Last Wednesday, the Arizona Republic ran a complex story with an unfortunately oversimplified headline: Tuition tax credits drain state money. The headline is all the more unfortunate given the fact that by the Republic reporter's own estimation the program results in a $3 million savings to taxpayers. I wish someone would "drain" my bank account in a similar fashion.
While the headline left something to be desired, the reporter made a serious effort to bean count the individual and corporate tuition tax credit programs. The corporate tax credit, which is only eligible for students switching from public to private schools, was designed to generate savings, and obviously does so. The individual credit does not have the same eligibility requirements, and thus is a good deal more complex.
For starters, there are varying estimates of private school attendance in Arizona. Republic reporter Robert Hansen's estimation technique is highly dependent on this. The Arizona Private School Directory lists more than 3,000 more private school students than the National Center for Education statistics Hansen used in his research. It would not shock me if they both underestimate the true number, which would generate larger savings.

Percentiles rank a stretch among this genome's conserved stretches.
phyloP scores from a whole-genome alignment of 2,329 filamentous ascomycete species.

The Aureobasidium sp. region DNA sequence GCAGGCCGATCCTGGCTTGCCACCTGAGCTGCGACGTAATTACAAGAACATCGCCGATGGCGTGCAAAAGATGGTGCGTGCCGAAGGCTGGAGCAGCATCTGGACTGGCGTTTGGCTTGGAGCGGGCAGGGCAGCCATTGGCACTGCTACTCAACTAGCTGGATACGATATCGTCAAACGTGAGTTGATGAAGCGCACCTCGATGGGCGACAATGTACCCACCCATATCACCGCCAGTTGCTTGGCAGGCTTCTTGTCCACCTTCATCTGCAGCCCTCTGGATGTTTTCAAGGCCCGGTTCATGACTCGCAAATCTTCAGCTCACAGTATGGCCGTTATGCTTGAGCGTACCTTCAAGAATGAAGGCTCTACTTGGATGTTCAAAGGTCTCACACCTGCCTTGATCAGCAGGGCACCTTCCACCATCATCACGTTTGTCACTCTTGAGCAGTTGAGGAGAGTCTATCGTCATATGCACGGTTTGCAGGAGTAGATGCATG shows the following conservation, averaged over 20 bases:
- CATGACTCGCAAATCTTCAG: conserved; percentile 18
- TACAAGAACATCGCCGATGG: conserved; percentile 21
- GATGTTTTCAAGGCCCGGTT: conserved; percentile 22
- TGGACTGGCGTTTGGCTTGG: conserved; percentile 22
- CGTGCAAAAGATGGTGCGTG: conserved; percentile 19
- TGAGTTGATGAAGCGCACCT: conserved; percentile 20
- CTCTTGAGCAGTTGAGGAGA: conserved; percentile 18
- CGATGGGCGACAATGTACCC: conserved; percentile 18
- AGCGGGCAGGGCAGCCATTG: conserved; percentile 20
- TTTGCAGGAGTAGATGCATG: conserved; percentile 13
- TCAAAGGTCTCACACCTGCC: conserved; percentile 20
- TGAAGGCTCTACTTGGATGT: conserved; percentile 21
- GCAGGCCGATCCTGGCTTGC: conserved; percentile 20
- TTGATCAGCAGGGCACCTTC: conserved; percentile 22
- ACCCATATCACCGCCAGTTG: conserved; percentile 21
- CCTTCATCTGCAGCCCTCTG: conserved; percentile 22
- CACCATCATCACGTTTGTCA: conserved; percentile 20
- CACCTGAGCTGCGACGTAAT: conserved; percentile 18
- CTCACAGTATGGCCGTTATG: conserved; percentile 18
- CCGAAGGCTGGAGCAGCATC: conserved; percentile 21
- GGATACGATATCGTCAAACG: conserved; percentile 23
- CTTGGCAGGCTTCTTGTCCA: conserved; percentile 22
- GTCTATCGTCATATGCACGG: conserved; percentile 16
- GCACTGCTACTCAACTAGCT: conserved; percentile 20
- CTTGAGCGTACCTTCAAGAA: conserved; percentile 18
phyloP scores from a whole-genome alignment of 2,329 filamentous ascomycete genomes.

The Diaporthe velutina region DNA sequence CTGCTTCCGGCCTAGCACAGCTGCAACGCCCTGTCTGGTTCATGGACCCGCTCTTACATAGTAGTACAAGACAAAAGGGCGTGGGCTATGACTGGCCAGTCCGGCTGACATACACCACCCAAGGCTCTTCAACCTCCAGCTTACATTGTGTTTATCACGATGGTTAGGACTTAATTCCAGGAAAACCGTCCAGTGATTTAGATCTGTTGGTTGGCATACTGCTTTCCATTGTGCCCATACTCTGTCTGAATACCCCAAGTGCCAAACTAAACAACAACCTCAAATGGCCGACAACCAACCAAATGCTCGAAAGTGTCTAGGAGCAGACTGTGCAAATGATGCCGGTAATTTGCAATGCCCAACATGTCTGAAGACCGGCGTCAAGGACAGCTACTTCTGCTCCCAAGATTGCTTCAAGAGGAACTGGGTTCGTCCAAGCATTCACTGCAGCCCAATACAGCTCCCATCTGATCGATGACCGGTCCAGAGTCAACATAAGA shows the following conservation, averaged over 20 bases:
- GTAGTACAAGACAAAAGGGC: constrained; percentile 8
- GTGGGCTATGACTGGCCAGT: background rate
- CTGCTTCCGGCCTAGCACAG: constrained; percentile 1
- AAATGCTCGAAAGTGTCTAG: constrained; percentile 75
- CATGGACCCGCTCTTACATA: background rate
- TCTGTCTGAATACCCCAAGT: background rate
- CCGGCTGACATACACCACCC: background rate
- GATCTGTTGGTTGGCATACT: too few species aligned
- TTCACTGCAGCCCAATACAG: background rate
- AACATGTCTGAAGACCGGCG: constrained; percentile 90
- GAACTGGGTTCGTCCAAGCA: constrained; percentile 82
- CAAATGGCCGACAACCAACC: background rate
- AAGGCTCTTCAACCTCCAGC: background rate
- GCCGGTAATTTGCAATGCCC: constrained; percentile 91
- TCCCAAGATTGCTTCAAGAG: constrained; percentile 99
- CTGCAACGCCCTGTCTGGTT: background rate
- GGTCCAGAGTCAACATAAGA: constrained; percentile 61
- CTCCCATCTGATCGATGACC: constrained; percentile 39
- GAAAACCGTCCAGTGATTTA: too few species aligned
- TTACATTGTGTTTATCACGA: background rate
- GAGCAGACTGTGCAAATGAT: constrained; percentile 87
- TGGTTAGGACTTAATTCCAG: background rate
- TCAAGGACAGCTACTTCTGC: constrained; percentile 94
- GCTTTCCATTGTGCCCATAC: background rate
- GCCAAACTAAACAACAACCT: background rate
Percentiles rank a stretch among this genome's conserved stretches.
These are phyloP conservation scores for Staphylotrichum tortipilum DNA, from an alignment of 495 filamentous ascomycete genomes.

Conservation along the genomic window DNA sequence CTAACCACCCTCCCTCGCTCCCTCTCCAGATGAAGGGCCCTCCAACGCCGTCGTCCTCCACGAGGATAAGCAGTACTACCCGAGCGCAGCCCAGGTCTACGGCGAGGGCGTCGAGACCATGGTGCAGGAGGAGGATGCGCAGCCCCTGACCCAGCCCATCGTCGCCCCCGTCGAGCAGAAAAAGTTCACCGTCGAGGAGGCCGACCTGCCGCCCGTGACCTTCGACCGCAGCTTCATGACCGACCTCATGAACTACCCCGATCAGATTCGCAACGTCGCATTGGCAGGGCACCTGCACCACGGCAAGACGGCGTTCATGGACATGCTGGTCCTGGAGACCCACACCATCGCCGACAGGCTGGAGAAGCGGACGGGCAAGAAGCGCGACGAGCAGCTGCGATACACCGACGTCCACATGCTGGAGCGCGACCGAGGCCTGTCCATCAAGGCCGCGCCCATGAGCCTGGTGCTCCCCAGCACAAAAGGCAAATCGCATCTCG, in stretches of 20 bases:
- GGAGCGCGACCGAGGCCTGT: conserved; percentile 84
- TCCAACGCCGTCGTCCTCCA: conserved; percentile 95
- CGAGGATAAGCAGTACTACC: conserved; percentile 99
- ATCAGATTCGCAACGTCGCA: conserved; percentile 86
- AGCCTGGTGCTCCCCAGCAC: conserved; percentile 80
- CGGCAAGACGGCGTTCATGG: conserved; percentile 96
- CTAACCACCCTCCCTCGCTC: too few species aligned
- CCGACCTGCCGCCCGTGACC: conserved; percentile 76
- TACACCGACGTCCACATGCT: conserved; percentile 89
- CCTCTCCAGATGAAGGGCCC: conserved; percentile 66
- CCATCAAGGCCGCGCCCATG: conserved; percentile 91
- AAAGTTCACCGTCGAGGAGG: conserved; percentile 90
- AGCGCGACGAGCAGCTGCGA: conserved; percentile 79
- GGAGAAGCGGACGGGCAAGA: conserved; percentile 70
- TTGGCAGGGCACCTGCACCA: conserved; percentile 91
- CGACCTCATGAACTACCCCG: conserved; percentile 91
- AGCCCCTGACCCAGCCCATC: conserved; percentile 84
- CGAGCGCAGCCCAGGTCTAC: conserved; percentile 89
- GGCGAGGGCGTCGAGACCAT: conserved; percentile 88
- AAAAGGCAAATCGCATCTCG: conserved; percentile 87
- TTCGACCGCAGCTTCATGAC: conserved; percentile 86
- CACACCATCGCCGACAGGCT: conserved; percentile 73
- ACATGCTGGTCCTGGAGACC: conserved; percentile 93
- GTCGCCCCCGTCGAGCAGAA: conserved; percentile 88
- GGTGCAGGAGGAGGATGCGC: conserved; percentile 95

Second, there are more than 100,000 students attending Arizona charter schools. In the absence of the tax credit program, there would have been a substantial overall decline in private school enrollment. Whether those kids went to charter or district schools, they would have cost taxpayers money. More to the point, they will have led the Republic to seriously underestimate the number of private school children who would otherwise be attending public schools without the tax credit program.
If private school choice opponents are scandalized by the thought that the credit might cost the state money, I'd like to call their bluff. Arizona lawmakers can create a personal-use tax credit for students switching from a public to a private schools (i.e. if my kid switches from a public to a private school, I take a tax credit). We can set the maximum credit at $3,000, and taxpayers will save thousands of dollars every time a kid switches. Such a program would definitely help close the state's yawning structural budget deficit.
Dr. Matthew Ladner is vice president for research at the Goldwater Institute.
Goldwater Institute: Fortune Favors the Bold: Reforms for Results in K-12 Education
Arizona Republic: 'Republic' analysis: Tuition tax credits drain state money